BP said early Wednesday that its runaway Macondo well appears to have reached a static condition, with pressure now being controlled by the hydrostatic pressure of drilling mud that was pumped into the well Tuesday.
Pumping of heavy drilling mud into the well from vessels on the surface began about 3 p.m. Tuesday and was stopped after about eight hours (see Daily GPI, Aug. 4). The well is being monitored; further pumping of mud may be required depending on results observed during monitoring.
The start of the static kill was based on the results of an injectivity test, which immediately preceded the static kill and lasted about two hours. BP said it is working with federal government responders to determine whether to inject cement into the well.
The aim of these procedures is to assist with the strategy to kill and isolate the well, and will complement the upcoming relief well operation, which will continue, the company said.
A relief well remains the ultimate solution to kill and permanently cement the well. The first relief well, which started May 2, has set its final 9 7/8-inch casing. Operations on the relief wells are suspended during static kill operations. Depending upon weather conditions, mid-August is the current estimate of the most likely date by which the first relief well will intercept the Macondo well annulus, and kill and cement operations commence.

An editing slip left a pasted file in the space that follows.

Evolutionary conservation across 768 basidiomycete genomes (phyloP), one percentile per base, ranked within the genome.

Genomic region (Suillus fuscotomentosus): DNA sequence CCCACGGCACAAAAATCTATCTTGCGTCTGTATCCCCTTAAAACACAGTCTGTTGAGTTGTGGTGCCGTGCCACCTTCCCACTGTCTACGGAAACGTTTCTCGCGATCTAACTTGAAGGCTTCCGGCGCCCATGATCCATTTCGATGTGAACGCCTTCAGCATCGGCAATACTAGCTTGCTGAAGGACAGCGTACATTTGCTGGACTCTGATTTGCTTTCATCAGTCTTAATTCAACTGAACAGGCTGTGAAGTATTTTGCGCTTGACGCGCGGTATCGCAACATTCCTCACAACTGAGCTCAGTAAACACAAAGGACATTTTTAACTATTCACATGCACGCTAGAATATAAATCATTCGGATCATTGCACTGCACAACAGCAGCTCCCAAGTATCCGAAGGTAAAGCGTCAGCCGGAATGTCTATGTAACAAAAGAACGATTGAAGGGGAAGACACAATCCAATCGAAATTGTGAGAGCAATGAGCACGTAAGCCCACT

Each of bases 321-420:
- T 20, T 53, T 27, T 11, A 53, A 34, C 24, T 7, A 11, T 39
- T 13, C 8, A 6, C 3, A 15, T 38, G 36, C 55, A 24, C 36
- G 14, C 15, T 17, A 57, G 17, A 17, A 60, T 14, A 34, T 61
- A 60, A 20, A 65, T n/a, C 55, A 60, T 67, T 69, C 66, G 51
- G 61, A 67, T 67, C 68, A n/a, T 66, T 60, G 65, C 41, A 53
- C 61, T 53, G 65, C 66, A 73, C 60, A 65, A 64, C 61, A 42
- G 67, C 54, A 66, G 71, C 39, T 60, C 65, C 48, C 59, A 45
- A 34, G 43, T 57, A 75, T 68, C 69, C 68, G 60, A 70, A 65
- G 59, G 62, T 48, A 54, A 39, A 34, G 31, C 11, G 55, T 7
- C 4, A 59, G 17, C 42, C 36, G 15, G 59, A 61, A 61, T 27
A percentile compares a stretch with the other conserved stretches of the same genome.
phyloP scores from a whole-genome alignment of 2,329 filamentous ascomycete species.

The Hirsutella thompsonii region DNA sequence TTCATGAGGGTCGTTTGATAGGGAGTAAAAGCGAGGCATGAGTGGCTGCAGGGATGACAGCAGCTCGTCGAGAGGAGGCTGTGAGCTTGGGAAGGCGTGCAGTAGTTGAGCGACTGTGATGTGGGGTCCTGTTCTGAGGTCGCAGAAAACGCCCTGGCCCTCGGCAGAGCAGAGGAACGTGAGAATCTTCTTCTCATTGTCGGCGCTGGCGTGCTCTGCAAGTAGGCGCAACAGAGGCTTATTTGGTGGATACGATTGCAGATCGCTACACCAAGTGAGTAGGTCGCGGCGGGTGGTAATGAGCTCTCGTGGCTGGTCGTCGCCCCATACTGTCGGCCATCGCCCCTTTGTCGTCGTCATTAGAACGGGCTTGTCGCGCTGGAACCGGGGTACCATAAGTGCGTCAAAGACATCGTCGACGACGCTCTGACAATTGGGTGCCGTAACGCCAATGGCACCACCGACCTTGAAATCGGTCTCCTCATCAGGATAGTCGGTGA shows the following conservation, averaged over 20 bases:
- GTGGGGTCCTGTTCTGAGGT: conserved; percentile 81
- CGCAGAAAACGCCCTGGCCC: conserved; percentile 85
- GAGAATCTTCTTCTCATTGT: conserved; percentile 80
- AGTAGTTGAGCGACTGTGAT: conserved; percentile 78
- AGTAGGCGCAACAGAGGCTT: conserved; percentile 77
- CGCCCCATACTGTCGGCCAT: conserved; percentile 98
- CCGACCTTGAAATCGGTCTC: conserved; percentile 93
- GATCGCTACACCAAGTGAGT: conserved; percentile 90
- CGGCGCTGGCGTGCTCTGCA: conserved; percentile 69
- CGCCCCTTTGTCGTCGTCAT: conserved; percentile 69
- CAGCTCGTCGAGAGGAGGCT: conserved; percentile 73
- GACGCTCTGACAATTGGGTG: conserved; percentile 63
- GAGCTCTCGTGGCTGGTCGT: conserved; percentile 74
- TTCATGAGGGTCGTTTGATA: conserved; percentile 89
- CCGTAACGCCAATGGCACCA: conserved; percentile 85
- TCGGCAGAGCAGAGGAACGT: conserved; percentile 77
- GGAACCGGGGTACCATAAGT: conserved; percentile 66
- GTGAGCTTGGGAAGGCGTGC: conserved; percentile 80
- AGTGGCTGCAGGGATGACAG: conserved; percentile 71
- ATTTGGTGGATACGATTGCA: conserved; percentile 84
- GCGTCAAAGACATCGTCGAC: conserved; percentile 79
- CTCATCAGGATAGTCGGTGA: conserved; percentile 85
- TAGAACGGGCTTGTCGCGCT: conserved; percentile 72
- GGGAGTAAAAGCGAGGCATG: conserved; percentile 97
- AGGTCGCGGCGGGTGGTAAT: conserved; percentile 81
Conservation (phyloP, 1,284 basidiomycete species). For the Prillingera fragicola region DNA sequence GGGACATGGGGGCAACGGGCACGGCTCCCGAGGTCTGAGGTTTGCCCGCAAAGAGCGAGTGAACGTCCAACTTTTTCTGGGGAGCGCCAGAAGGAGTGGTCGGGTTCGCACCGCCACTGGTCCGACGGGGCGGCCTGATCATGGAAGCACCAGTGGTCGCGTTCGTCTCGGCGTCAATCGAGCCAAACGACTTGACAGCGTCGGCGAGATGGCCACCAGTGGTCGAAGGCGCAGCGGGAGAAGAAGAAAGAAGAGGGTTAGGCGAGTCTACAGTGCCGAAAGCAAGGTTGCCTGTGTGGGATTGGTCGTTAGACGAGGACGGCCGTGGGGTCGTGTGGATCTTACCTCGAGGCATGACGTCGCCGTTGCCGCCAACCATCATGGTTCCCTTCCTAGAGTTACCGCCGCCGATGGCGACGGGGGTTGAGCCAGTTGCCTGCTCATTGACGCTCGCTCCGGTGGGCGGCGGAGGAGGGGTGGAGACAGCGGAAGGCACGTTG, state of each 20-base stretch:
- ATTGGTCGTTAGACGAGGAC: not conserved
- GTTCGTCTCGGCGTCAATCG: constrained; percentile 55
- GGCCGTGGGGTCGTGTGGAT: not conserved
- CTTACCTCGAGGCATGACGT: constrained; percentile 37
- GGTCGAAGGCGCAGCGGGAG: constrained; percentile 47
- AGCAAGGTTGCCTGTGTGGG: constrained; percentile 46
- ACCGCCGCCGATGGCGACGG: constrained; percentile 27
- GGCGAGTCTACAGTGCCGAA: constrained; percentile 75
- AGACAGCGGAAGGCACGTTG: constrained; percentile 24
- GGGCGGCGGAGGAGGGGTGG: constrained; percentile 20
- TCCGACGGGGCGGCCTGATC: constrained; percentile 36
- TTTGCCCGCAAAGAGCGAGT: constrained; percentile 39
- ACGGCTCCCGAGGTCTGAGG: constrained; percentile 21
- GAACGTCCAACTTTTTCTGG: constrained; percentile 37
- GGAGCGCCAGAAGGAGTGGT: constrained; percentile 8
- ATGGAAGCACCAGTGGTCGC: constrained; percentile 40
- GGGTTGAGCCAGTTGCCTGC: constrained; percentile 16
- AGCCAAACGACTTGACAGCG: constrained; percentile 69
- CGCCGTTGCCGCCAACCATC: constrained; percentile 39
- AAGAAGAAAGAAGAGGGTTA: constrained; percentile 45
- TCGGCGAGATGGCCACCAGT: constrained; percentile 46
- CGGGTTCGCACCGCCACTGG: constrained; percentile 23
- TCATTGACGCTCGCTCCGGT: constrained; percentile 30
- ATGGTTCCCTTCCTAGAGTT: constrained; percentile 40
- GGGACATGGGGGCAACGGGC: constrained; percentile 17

“The vast majority of the oil from the BP oil spill has either evaporated or been burned, skimmed, recovered from the wellhead or dispersed — much of which is in the process of being degraded,” the National Oceanic and Atmospheric Administration (NOAA) said Wednesday.
NOAA said one-third of the oil released by the busted Macondo well was captured or mitigated by federal government recovery operations, including burning, skimming, chemical dispersion and direct recovery from the wellhead. An additional 25% of the total oil naturally evaporated or dissolved, and 16% was dispersed naturally into microscopic droplets, NOAA said.
“The residual amount, just over one quarter (26%), is either on or just below the surface as residue and weathered tarballs, has washed ashore or been collected from the shore, or is buried in sand and sediments. Dispersed and residual oil remain in the system until they degrade through a number of natural processes. Early indications are that the oil is degrading quickly,” NOAA said.
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